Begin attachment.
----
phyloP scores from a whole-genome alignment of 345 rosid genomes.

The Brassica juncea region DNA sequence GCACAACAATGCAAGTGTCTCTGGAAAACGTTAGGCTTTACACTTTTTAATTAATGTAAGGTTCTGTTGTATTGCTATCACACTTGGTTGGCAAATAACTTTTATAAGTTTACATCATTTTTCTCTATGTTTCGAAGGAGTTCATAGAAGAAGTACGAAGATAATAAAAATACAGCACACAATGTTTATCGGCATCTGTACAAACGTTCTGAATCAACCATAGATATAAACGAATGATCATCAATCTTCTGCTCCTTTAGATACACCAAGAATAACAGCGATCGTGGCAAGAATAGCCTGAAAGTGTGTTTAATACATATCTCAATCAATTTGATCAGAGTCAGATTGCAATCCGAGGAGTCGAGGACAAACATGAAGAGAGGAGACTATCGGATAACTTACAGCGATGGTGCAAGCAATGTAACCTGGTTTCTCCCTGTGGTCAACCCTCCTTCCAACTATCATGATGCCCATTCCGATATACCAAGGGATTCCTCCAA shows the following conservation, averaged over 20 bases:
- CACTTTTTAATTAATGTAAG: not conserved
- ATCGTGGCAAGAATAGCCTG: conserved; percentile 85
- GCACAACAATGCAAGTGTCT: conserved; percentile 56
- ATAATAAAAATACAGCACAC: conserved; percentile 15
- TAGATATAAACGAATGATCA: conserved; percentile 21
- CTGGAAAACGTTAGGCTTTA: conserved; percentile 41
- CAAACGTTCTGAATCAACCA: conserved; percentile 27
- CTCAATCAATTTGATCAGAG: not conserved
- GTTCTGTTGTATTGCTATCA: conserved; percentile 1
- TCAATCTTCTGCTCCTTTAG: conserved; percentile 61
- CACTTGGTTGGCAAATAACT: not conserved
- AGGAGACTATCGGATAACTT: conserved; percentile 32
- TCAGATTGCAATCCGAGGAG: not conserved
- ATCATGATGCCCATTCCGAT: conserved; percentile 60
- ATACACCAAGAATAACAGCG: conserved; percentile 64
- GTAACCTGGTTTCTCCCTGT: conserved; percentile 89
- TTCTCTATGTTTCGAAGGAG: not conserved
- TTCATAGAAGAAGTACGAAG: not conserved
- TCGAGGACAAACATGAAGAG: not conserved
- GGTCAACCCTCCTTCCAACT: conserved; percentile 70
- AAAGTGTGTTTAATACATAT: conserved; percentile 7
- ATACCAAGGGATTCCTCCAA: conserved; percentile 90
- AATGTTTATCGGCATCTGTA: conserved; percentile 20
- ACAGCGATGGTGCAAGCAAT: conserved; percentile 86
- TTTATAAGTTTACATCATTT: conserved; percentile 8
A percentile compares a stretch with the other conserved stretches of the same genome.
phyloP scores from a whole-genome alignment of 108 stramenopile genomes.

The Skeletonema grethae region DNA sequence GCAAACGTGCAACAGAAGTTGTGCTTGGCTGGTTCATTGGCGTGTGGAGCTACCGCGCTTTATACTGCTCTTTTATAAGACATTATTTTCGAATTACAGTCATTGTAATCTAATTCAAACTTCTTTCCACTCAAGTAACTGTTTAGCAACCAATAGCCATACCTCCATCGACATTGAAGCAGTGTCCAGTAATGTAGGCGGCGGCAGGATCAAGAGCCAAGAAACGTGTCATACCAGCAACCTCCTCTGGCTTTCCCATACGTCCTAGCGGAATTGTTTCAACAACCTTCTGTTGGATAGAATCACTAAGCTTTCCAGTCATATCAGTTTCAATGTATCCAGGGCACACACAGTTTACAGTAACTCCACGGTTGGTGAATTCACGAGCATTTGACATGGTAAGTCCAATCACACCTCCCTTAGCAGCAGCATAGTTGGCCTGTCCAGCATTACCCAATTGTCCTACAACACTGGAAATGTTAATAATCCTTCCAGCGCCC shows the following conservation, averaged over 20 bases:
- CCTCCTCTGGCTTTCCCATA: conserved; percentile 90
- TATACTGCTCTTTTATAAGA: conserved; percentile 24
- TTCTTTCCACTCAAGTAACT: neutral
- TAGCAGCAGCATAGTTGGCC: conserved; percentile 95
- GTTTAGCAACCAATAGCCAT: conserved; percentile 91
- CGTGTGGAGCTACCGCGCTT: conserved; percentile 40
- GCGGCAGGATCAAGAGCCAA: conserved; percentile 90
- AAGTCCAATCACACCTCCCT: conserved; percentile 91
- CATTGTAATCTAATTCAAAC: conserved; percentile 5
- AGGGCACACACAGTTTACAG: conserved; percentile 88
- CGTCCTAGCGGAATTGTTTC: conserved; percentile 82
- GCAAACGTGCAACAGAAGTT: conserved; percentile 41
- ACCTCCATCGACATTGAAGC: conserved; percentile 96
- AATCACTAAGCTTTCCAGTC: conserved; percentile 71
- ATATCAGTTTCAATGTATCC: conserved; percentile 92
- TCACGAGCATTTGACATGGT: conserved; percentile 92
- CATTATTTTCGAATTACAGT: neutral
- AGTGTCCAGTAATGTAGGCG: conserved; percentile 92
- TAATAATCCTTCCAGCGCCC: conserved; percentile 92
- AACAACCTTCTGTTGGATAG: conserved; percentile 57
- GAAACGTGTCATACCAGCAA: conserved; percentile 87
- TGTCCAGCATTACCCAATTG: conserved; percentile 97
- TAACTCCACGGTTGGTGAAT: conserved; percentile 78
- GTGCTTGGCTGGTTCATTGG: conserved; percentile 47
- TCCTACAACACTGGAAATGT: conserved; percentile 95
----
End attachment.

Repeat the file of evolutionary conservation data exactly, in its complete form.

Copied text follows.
phyloP scores from a whole-genome alignment of 345 rosid genomes.

The Brassica juncea region DNA sequence GCACAACAATGCAAGTGTCTCTGGAAAACGTTAGGCTTTACACTTTTTAATTAATGTAAGGTTCTGTTGTATTGCTATCACACTTGGTTGGCAAATAACTTTTATAAGTTTACATCATTTTTCTCTATGTTTCGAAGGAGTTCATAGAAGAAGTACGAAGATAATAAAAATACAGCACACAATGTTTATCGGCATCTGTACAAACGTTCTGAATCAACCATAGATATAAACGAATGATCATCAATCTTCTGCTCCTTTAGATACACCAAGAATAACAGCGATCGTGGCAAGAATAGCCTGAAAGTGTGTTTAATACATATCTCAATCAATTTGATCAGAGTCAGATTGCAATCCGAGGAGTCGAGGACAAACATGAAGAGAGGAGACTATCGGATAACTTACAGCGATGGTGCAAGCAATGTAACCTGGTTTCTCCCTGTGGTCAACCCTCCTTCCAACTATCATGATGCCCATTCCGATATACCAAGGGATTCCTCCAA shows the following conservation, averaged over 20 bases:
- CACTTTTTAATTAATGTAAG: not conserved
- ATCGTGGCAAGAATAGCCTG: conserved; percentile 85
- GCACAACAATGCAAGTGTCT: conserved; percentile 56
- ATAATAAAAATACAGCACAC: conserved; percentile 15
- TAGATATAAACGAATGATCA: conserved; percentile 21
- CTGGAAAACGTTAGGCTTTA: conserved; percentile 41
- CAAACGTTCTGAATCAACCA: conserved; percentile 27
- CTCAATCAATTTGATCAGAG: not conserved
- GTTCTGTTGTATTGCTATCA: conserved; percentile 1
- TCAATCTTCTGCTCCTTTAG: conserved; percentile 61
- CACTTGGTTGGCAAATAACT: not conserved
- AGGAGACTATCGGATAACTT: conserved; percentile 32
- TCAGATTGCAATCCGAGGAG: not conserved
- ATCATGATGCCCATTCCGAT: conserved; percentile 60
- ATACACCAAGAATAACAGCG: conserved; percentile 64
- GTAACCTGGTTTCTCCCTGT: conserved; percentile 89
- TTCTCTATGTTTCGAAGGAG: not conserved
- TTCATAGAAGAAGTACGAAG: not conserved
- TCGAGGACAAACATGAAGAG: not conserved
- GGTCAACCCTCCTTCCAACT: conserved; percentile 70
- AAAGTGTGTTTAATACATAT: conserved; percentile 7
- ATACCAAGGGATTCCTCCAA: conserved; percentile 90
- AATGTTTATCGGCATCTGTA: conserved; percentile 20
- ACAGCGATGGTGCAAGCAAT: conserved; percentile 86
- TTTATAAGTTTACATCATTT: conserved; percentile 8
A percentile compares a stretch with the other conserved stretches of the same genome.
phyloP scores from a whole-genome alignment of 108 stramenopile genomes.

The Skeletonema grethae region DNA sequence GCAAACGTGCAACAGAAGTTGTGCTTGGCTGGTTCATTGGCGTGTGGAGCTACCGCGCTTTATACTGCTCTTTTATAAGACATTATTTTCGAATTACAGTCATTGTAATCTAATTCAAACTTCTTTCCACTCAAGTAACTGTTTAGCAACCAATAGCCATACCTCCATCGACATTGAAGCAGTGTCCAGTAATGTAGGCGGCGGCAGGATCAAGAGCCAAGAAACGTGTCATACCAGCAACCTCCTCTGGCTTTCCCATACGTCCTAGCGGAATTGTTTCAACAACCTTCTGTTGGATAGAATCACTAAGCTTTCCAGTCATATCAGTTTCAATGTATCCAGGGCACACACAGTTTACAGTAACTCCACGGTTGGTGAATTCACGAGCATTTGACATGGTAAGTCCAATCACACCTCCCTTAGCAGCAGCATAGTTGGCCTGTCCAGCATTACCCAATTGTCCTACAACACTGGAAATGTTAATAATCCTTCCAGCGCCC shows the following conservation, averaged over 20 bases:
- CCTCCTCTGGCTTTCCCATA: conserved; percentile 90
- TATACTGCTCTTTTATAAGA: conserved; percentile 24
- TTCTTTCCACTCAAGTAACT: neutral
- TAGCAGCAGCATAGTTGGCC: conserved; percentile 95
- GTTTAGCAACCAATAGCCAT: conserved; percentile 91
- CGTGTGGAGCTACCGCGCTT: conserved; percentile 40
- GCGGCAGGATCAAGAGCCAA: conserved; percentile 90
- AAGTCCAATCACACCTCCCT: conserved; percentile 91
- CATTGTAATCTAATTCAAAC: conserved; percentile 5
- AGGGCACACACAGTTTACAG: conserved; percentile 88
- CGTCCTAGCGGAATTGTTTC: conserved; percentile 82
- GCAAACGTGCAACAGAAGTT: conserved; percentile 41
- ACCTCCATCGACATTGAAGC: conserved; percentile 96
- AATCACTAAGCTTTCCAGTC: conserved; percentile 71
- ATATCAGTTTCAATGTATCC: conserved; percentile 92
- TCACGAGCATTTGACATGGT: conserved; percentile 92
- CATTATTTTCGAATTACAGT: neutral
- AGTGTCCAGTAATGTAGGCG: conserved; percentile 92
- TAATAATCCTTCCAGCGCCC: conserved; percentile 92
- AACAACCTTCTGTTGGATAG: conserved; percentile 57
- GAAACGTGTCATACCAGCAA: conserved; percentile 87
- TGTCCAGCATTACCCAATTG: conserved; percentile 97
- TAACTCCACGGTTGGTGAAT: conserved; percentile 78
- GTGCTTGGCTGGTTCATTGG: conserved; percentile 47
- TCCTACAACACTGGAAATGT: conserved; percentile 95